Antitrust law refers to the extensive category of federal and state laws that aim to ensure that enterprises operate honestly and fairly. The objective of these laws is to create a level playing field in the free market and disallow organizations from wielding excessive power.
Antitrust law perceives a trust as a large group of companies that work with each other or in combination to create a monopoly or control the market. The Interstate Commerce Act of 1887, the Sherman Act of 1890, the Federal Trade Commission Act of 1914 and the Clayton Act of 1914 are the most significant antitrust laws in the US.
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Need for Antitrust Laws
Antitrust laws disallow companies from indulging in specific activities aimed at developing monopolies. These regulations prohibit what some people perceive as deceptive trade practices that companies may want to employ to stay ahead of the competition. In other words, antitrust regulations forbid companies from using dirty poker to beat the competition.
What do antitrust laws disallow?
Antitrust regulations do not ban a company from holding a large market share if they achieve this by legitimate means. These laws ban any acts that are aimed at developing a monopoly using unfair strategies. The courts use the “rule of reason” test to establish whether an activity is illegal. They consider the business decision’s impact on the market.
Laws and court cases offer more direction
Courts offer more direction on the types of behaviors that constitute antitrust contraventions as government bodies, and private entities bring lawsuits against alleged violators.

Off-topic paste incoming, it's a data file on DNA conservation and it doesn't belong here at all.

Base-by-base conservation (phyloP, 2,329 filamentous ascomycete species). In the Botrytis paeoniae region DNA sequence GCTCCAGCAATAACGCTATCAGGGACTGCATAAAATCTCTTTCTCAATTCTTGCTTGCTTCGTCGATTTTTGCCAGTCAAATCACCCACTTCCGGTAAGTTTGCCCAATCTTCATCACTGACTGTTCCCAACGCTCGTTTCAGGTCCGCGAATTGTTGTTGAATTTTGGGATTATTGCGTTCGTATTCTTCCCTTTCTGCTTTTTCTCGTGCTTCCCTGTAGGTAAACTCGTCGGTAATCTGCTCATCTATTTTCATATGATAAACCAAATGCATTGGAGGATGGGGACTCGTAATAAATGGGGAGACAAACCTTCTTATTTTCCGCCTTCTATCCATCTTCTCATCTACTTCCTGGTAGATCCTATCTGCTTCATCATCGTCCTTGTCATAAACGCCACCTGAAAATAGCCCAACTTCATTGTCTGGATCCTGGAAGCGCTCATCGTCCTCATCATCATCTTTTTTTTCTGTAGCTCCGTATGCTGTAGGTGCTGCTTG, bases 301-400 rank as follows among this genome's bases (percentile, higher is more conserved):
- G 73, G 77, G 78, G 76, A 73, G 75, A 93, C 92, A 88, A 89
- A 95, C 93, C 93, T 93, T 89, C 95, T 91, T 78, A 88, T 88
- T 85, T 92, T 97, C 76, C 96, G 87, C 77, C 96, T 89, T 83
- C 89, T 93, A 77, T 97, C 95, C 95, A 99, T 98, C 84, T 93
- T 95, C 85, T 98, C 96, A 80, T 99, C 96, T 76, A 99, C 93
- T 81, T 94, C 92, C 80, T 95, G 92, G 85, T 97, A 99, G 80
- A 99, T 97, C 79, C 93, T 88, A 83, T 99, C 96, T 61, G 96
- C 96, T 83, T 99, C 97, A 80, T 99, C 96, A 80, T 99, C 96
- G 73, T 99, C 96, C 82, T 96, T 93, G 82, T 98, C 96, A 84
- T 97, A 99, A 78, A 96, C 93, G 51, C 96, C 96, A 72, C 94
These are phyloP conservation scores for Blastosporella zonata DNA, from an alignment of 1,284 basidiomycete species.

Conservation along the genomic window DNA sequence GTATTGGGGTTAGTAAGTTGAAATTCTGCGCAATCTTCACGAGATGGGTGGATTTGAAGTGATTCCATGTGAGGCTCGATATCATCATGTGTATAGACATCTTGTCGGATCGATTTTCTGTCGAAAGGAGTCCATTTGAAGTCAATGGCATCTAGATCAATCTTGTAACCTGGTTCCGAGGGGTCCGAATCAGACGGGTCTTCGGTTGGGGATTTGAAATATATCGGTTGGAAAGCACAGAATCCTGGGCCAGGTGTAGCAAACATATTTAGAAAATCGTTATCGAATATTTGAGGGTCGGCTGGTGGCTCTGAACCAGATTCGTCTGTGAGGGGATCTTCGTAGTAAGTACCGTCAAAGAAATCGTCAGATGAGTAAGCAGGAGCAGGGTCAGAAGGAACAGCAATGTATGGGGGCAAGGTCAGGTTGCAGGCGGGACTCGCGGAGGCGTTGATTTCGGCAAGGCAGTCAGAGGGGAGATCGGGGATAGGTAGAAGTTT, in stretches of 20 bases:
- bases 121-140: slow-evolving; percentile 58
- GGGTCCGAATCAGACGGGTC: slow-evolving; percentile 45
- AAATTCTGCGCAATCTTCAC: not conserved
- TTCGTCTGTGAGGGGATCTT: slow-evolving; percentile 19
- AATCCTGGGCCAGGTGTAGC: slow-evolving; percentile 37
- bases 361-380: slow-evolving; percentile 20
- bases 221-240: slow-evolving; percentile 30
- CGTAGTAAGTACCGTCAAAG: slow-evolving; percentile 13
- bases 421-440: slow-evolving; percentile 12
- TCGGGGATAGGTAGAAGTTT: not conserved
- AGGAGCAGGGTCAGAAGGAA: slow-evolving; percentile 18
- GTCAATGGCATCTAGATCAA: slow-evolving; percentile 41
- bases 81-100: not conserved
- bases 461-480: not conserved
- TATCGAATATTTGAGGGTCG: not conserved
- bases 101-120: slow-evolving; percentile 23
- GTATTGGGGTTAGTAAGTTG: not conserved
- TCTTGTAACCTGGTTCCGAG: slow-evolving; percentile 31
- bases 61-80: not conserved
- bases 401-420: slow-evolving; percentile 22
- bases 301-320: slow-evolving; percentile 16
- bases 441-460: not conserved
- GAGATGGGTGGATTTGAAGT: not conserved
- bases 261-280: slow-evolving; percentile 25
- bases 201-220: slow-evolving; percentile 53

The courts state that specific acts such as group boycotts, group agreements, or price fixing to control business activities in particular markets amount to antitrust activity by default. But no two cases are identical. In every case, the court has to understand exactly what transpired and arrive at a decision.
The Sherman Act is the fundamental law that disallows antitrust behavior. Courts can hand out civil and criminal penalties including up to ten years imprisonment and a fine of $1 million for each offense. Companies can also be levied with a fine that amounts to twice the amount of profits that they garnered from the illegal activity.
The Clayton Act, which is an antitrust Act that emerged soon after the Sherman Act, specifically identified unlawful behaviors. For instance, the Clayton Act disallows an intermingled directorship where one individual is in charge of making business decisions for two or more rival entities.
How does an organization know if they are contravening an antitrust law?
It is not always apparent on the surface whether a company is in violation of antitrust law. This aspect involves the specificities of each case. The courts and regulating bodies have to understand the facts of the case to arrive at a decision.
It is a wise move for companies to seek reliable legal counsel as they strategize significant changes such as mergers and acquisitions to ensure that they remain on the right side of antitrust laws.
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